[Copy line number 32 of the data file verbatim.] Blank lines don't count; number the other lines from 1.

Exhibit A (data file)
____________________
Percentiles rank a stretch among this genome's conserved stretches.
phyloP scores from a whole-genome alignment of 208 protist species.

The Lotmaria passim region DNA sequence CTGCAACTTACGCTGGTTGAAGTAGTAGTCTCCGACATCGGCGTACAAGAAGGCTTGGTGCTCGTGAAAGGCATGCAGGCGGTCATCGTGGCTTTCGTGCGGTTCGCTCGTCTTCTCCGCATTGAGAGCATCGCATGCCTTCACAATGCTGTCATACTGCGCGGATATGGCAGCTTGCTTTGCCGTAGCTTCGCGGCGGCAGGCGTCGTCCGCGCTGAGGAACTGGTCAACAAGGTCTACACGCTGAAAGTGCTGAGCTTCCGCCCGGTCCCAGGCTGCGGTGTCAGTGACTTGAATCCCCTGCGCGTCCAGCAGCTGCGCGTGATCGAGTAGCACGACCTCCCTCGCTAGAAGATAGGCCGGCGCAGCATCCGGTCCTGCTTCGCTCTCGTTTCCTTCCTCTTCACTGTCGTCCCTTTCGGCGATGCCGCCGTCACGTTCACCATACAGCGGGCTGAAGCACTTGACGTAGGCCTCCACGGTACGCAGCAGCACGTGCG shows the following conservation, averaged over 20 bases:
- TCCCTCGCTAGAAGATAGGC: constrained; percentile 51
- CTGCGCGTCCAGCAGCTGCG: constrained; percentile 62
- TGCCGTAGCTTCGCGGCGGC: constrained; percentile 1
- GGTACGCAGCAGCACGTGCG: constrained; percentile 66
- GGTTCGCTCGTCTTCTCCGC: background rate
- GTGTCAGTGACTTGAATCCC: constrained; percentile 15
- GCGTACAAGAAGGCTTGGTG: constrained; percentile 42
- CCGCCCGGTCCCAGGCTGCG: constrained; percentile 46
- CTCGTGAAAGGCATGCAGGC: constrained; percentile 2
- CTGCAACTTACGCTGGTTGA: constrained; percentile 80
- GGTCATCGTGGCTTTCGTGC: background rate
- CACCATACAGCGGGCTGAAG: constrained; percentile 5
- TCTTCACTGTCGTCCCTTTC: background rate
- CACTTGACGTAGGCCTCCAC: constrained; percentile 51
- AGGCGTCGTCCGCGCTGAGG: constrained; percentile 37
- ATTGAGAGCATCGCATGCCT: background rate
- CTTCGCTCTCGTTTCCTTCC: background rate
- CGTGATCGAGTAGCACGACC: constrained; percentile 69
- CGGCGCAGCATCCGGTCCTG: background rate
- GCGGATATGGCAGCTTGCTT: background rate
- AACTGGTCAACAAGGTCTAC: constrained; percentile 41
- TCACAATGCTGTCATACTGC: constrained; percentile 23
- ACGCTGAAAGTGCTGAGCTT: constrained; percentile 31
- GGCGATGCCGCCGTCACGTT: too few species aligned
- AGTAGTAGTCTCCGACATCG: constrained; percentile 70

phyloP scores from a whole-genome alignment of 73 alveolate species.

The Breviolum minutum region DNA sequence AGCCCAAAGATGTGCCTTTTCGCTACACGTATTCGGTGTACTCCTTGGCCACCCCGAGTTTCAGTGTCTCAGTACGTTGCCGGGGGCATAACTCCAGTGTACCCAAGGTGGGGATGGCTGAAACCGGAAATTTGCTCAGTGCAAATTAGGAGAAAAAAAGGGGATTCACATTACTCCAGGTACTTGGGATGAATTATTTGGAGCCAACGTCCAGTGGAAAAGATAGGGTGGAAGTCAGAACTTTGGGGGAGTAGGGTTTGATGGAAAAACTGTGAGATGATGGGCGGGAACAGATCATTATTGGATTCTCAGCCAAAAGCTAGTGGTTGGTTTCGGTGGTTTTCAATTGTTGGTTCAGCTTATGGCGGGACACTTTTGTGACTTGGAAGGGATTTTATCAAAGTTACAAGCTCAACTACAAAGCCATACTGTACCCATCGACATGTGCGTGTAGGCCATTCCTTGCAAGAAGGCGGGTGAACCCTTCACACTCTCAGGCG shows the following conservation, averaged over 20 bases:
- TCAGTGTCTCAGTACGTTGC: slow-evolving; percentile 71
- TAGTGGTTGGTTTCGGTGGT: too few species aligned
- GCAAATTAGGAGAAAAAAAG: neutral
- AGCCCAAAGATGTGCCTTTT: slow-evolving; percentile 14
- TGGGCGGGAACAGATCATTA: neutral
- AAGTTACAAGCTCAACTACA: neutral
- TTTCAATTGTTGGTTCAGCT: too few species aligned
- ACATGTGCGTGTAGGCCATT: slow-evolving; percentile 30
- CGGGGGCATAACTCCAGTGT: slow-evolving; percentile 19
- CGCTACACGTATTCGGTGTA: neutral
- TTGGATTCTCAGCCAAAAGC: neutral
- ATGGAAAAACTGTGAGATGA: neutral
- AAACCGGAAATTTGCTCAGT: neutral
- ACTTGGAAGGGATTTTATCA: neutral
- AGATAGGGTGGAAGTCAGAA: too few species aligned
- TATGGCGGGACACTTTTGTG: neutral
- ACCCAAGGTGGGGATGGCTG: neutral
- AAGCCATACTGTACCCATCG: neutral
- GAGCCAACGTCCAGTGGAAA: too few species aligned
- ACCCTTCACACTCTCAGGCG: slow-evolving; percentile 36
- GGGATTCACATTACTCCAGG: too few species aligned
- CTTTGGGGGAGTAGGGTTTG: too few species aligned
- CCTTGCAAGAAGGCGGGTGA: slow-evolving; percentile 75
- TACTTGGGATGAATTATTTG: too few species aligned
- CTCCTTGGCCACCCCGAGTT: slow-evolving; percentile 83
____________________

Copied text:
- TAGTGGTTGGTTTCGGTGGT: too few species aligned